What is Sequlator?

Sequlator is a free multiple sequence alignment editor with a pairwise alignment function. Sequlator can be used merely as a tool for viewing and manipulating multiple alignments of nucleotide sequences, but the main purpose of Sequlator is to facilitate the assembly and analysis of sequences produced by sequencing of newly isolated recombinant plasmids or PCR fragments. During molecular cloning of gene transcripts or DNA fragments undesired spontaneous mutations may be introduced into recombinant vectors. Therefore, before further amplification and use of isolated plasmids in experiments, plasmid regions spanning the insert and ligation sites should be sequenced and checked for the presence of mutations. After samples have been processed by a capillary Sanger sequencing service, the sequencing results are delivered in FASTA format.

  • With Sequlator, the received sequencing reads, the expected vector or PCR template sequence, primer sequences, and restriction enzyme recognition sites can be easily assembled into an alignment.
  • In the resulting multiple sequence alignment, the overlapping sequencing reads can be further manipulated. You can delete irrelevant fragments of the alignment. You can change the order of the sequences, rename the sequences, add additional sequences, or remove flawed or dispensable sequences. Or, you can edit any individual sequence - delete fragments of poor quality or insert new bases or gaps.
  • Finally, any differences from the reference sequence can be revealed in the consensus, and the sequencing reads can be inspected for the presence of mutations.

If you are a molecular biologist routinely designing, constructing and sequencing vectors you might facilitate your work by using Sequlator. Similarly, Sequlator can be used for the analysis of sequences produced by bisulfite sequencing (also known as bisulphite) or gene walking.

Sequlator is written in Java and functions on all Windows (tested on Vista, 7, 8), Linux (tested on Ubuntu), Mac computers with installed Java (If you use the Internet you have it installed).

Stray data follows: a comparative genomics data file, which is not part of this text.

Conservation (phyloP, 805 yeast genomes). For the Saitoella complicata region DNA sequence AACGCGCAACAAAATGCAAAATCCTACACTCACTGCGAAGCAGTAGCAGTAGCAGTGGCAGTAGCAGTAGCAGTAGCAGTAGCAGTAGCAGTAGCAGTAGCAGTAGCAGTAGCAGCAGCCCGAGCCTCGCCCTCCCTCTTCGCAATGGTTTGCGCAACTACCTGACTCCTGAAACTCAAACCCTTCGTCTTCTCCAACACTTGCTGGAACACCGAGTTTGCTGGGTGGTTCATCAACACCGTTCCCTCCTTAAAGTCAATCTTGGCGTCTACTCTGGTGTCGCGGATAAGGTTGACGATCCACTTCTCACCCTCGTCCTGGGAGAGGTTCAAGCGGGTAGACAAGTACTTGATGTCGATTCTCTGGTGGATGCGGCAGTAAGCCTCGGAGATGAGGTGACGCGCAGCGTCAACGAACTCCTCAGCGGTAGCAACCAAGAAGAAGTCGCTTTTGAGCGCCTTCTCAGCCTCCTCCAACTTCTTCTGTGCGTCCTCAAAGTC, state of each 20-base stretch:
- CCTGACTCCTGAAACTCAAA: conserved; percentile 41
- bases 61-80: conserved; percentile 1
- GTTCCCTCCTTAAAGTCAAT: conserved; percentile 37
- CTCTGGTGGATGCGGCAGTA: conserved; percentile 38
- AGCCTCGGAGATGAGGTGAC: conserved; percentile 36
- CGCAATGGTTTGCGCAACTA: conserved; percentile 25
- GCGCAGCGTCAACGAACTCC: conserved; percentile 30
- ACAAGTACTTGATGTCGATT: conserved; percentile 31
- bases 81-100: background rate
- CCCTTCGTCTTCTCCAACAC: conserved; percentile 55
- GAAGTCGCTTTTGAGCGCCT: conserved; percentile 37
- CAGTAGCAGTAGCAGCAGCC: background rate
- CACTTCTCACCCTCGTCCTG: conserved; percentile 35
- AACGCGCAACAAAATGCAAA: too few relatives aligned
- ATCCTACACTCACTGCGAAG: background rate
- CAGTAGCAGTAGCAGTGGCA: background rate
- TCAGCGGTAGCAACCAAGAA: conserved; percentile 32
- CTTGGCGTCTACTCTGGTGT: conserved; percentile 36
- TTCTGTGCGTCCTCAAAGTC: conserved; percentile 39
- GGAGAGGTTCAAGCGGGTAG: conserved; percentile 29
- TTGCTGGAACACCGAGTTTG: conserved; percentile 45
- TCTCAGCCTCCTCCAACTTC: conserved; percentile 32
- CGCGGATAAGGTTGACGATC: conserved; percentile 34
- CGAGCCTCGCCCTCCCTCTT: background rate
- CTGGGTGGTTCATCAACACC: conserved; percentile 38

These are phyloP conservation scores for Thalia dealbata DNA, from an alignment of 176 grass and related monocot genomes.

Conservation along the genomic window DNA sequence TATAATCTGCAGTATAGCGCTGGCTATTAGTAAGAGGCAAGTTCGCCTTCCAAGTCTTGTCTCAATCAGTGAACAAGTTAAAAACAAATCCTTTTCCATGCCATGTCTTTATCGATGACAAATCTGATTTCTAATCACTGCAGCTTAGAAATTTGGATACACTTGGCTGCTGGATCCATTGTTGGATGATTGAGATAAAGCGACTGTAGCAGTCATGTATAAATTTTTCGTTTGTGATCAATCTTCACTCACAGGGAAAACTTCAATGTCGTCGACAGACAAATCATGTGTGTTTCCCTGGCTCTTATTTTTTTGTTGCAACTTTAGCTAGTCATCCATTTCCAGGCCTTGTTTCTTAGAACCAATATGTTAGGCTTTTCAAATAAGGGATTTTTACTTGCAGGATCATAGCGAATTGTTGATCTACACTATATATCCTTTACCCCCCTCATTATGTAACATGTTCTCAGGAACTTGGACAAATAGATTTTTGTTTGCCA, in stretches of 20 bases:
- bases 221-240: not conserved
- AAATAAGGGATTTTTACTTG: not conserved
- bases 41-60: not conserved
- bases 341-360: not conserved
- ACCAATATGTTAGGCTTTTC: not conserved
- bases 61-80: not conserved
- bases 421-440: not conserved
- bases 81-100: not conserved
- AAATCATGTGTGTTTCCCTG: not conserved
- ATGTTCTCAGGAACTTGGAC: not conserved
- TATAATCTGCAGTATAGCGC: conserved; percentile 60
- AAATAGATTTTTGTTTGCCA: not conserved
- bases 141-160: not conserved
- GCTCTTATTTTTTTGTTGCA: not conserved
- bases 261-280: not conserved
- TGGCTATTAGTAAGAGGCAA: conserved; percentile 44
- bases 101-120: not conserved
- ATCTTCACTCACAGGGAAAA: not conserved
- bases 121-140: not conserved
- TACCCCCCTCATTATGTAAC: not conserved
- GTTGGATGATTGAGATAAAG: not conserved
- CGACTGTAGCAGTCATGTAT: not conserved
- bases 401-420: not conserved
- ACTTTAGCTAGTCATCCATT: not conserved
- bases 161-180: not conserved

The two videos below demonstrate the main features of Sequlator software.

How to view and edit a multiple sequence alignment

The tutorial video below briefly demonstrates the Sequlator functions for the manipulation of multiple alignments saved in the most commonly used .msf (GCG multiple sequence format) format. With Sequlator several alignments of nucleotide sequences can be visualized and manipulated simulataneously in separate windows. As an example, an alignment of 26 related repetitive mobile elements from Arabidopsis genome was used. The length of the alignment is 10690 bases. The alignment was produced by ClustalW2 multiple alignment tool available on The European Bioinformatics Institute website. The alignment can be futher used for design of RT-PCR primers specific for transcripts of a unique template but insensitive to other members of the aligned retrotransposon family.

The Sequlator functions shown in the video:

In addition to watching, please try out manipulating the same retrotransposon alignment in an applet of Sequlator software.

How to align sequencing reads with the reference sequence

In addition to its multiple alignment editor functions, Sequlator has a function of pairwise local alignment of one sequence relative to another. This function can be very useful for aligning sequencing reads from samples of either plasmids or isolated PCR products with the expected template sequence. For example, if you reverse transcribed RNA and cloned a several kilobase-long cDNA into some protein expression vector, the next step would be to sequence the region including the insert and make sure that the plasmid is free of mutations. With Sequlator the sequencing results can be easily aligned with the reference sequence and mutation can be easily spotted.

The tutorial video below demonstrates how sequencing results of two independent clones of the same construct are manually aligned and compared to the expected vector sequence. A spontaneous mutation is detected in one of the clones, whereas the second clone appears to be free of mutations. The clones were produced by cloning 1.2kb insert into NheI and HindIII restriction sites of a vector. Each clone was sequenced with forward and reverse primers so that the produced sequences overlap. For the sake of simplicity of the video, all sequences, namely the predicted vector sequence, four sequencing reads, NheI and HindIII target sites were copied to a Notepad file in advance.

The video demonstrates the following useful Sequlator functions: